After the warning look, and if you, the assailant, hasn’t backed off, there is a warning spit.  This is mostly whatever is in their mouth at the moment and it’s usually directed over the offender’s ( your) head.  Most often they do this to each other over food.

Llamas don’t have much for defense mechanisms – they can run away or they can spit.  The “I’m really ticked off” or “I’m absolutely terrified” spit is the stuff you need to look out for.  This is the nastiest, most vile- smelling yuk ever!  It is projectile vomit right from the bottom of their third stomach.  It shouldn’t even be called “spit” if you ask me.  A different “s” word comes to mind and more closely describes that stuff.

The only time I have gotten this is when I am doing something really unpleasant or scary.  Shots, shearing, sometimes haltering…. anything that involves cornering or tackling has landed me in the crosshairs.

Moral of the story:  Don’t harass or annoy the llamas and you’ll be fine!

Sprout and Sophie AGAIN

Spitting aside, I find that the llamas are curious, inquisitive and a whole lot of fun to have around!

Meet the herd!

Nelly  Nelly

Sophie the llama

Sophie

coco

Coco

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Bella

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Jill

And just for fun, here is the llama song we sing ALL. THE. TIME.

MollyMoo

MollyMoo came to the farm in April 2013. She was about 24 hours old and rode home in the back of Jill’s suburban.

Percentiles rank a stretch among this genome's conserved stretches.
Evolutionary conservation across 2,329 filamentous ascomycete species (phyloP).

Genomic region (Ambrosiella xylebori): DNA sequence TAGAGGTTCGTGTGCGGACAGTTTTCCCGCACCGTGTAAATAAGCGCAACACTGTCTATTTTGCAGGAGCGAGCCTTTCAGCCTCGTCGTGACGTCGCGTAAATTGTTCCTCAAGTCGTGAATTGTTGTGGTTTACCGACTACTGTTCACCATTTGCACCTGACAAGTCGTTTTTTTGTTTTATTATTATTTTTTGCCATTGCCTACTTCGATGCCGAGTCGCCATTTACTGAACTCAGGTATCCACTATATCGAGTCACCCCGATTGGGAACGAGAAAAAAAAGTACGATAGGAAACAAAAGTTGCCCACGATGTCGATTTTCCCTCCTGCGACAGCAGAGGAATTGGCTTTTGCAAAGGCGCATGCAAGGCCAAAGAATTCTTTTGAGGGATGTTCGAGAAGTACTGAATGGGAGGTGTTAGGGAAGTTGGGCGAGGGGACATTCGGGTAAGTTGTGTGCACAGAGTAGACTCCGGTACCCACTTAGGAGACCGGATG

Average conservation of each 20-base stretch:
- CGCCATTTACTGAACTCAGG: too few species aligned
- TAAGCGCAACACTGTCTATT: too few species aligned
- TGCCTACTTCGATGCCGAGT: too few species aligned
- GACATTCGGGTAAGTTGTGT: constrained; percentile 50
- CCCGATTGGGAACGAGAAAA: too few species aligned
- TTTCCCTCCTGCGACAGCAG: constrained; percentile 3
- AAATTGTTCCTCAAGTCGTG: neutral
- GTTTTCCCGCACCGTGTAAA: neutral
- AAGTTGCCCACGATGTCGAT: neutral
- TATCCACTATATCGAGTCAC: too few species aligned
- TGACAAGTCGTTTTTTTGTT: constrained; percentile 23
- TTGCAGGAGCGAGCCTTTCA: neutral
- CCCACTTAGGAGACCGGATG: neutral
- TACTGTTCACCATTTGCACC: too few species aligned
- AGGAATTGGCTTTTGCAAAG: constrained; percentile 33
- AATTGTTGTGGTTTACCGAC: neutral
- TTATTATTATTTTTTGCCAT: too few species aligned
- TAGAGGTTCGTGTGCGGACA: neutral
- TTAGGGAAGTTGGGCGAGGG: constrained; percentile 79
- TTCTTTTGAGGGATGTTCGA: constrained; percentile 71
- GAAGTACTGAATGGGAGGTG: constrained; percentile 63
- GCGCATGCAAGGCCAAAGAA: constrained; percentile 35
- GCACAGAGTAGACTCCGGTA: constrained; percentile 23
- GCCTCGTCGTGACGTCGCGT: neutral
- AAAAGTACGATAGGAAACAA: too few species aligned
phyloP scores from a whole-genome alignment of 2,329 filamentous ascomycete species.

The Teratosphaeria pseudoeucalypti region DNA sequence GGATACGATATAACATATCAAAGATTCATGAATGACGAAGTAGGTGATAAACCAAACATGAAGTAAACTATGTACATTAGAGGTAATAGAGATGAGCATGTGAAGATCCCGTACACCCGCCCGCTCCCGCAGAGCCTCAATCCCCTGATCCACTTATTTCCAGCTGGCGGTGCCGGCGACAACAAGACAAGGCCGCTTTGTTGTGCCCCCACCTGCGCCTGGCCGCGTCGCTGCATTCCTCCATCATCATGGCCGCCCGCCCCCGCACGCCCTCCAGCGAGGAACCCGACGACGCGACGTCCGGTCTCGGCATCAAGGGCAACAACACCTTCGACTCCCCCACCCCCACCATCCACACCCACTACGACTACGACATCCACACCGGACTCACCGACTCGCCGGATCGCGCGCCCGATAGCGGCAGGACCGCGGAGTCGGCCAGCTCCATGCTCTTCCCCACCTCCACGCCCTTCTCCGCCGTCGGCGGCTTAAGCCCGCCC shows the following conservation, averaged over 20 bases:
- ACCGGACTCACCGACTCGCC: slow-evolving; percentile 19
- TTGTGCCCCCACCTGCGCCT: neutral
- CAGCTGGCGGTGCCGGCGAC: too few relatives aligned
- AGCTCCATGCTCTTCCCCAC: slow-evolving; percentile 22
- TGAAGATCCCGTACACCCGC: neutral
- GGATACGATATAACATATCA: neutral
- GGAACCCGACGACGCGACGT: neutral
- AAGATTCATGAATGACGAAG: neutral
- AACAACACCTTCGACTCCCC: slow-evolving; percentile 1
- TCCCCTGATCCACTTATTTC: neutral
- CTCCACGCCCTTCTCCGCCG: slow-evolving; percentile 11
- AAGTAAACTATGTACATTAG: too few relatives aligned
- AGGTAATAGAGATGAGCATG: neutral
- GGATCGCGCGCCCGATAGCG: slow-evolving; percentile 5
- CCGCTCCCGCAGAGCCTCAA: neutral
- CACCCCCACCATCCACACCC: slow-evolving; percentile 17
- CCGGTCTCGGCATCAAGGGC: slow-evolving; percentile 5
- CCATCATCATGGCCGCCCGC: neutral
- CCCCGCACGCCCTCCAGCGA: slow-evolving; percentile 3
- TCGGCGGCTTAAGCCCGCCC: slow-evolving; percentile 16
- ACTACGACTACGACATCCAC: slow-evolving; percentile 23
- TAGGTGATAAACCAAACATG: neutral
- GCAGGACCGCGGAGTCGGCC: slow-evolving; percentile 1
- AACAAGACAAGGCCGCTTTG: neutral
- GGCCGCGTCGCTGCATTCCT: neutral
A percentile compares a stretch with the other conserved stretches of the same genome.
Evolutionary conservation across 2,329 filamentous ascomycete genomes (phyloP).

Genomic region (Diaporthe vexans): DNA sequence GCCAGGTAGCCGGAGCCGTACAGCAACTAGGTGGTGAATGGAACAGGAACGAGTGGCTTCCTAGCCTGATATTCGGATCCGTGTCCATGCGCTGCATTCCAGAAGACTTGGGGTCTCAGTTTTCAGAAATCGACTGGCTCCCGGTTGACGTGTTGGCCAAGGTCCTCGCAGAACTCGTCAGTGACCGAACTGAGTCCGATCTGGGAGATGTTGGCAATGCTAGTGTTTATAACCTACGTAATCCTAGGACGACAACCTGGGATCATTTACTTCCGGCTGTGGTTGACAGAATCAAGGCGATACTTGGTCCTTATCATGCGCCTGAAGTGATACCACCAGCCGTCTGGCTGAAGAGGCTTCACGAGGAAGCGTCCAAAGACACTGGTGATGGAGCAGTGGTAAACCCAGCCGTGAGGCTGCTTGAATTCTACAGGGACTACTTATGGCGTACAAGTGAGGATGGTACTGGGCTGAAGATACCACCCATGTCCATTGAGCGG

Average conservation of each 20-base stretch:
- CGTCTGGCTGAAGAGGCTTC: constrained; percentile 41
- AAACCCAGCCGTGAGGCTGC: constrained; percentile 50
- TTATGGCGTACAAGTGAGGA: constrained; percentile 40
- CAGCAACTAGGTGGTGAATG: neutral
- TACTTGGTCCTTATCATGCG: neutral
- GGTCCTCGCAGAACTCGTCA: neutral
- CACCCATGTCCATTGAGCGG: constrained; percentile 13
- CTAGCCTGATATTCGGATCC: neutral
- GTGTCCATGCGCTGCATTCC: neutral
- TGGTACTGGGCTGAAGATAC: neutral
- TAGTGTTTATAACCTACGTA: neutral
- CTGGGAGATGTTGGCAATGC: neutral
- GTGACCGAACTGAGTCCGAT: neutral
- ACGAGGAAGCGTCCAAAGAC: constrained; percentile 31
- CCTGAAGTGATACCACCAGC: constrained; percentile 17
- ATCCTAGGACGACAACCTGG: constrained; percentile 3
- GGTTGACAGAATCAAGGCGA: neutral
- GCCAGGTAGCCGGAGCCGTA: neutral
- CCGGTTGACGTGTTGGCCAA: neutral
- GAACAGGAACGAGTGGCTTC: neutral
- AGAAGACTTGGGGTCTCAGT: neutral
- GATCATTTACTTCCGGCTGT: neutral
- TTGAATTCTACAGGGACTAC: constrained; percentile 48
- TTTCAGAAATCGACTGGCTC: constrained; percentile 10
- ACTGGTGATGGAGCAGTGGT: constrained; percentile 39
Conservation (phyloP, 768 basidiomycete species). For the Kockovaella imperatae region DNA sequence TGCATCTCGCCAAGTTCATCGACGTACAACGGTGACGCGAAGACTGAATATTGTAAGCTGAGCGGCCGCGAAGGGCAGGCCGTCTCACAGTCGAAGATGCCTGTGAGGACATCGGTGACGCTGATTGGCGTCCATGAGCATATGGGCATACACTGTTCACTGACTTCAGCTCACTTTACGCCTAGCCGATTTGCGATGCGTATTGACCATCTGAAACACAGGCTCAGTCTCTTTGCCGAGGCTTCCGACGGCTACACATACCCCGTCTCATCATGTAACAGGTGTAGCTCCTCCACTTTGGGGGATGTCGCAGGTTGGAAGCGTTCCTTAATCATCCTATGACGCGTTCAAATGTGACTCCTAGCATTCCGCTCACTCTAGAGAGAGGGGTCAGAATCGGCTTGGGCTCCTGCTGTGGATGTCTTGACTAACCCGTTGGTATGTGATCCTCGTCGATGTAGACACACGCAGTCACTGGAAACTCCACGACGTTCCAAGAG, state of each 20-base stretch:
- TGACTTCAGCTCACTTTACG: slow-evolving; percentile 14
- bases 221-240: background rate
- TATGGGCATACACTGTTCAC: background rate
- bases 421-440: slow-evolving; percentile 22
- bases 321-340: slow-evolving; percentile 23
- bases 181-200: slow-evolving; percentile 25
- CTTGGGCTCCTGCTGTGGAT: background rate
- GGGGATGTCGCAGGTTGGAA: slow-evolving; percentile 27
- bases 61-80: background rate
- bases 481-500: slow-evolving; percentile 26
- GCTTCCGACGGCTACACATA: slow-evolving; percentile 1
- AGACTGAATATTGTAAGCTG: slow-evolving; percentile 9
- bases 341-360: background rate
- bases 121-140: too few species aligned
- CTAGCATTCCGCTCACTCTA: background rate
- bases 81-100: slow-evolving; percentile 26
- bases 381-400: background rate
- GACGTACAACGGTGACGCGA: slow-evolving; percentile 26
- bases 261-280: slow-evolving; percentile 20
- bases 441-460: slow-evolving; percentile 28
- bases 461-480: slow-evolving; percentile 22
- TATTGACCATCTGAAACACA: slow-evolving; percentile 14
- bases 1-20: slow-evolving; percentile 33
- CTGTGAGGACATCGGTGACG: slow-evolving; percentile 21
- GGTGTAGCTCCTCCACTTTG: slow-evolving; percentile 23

Molly Moo car ride

I have to admit, I wasn’t convinced she would survive. She had been separated from her mother in a sleet, snow, spring-type, yuk storm, stepped on by another cow, and was sooo little!

molly moo 2

 But survive she did! The first few weeks I was making bottles every four hours day and night. She  had to wear a kid’s size vest to keep her warm due to a wound on her side.

From there, we increased the amount of milk and lengthened the time between bottles until she graduated to two bottles a day. From bottle to bucket and then to solid food, she went from that cute little baby to one BIG BODACIOUS BOVINE!

MollyMoo

Did I mention that she is Paul’s favorite animal on the farm?

cow, cook's country connection, petting farm

Madelyn

Madelyn, Fancy, Annie and W-72 are the farm’s Huacaya alpacas.

alpaca, cook's country connection, fiber, twins, petting farm

Alpacas are in the camel family and bred for their fiber (and meat but we don’t think about that!).  The fiber from an alpaca is warmer than wool and softer than cashmere.  It makes a person really want to hug and smooch them.  Unfortunately alpacas aren’t much into being hugged and smooched.

What they look like depends on when you visit the farm.  This picture shows Madelyn after shearing and Maddox before!

alpaca, cook's country connection, fiber, twins, petting farm
Fuzzy wuzzy wasn’t fuzzy wuzzy!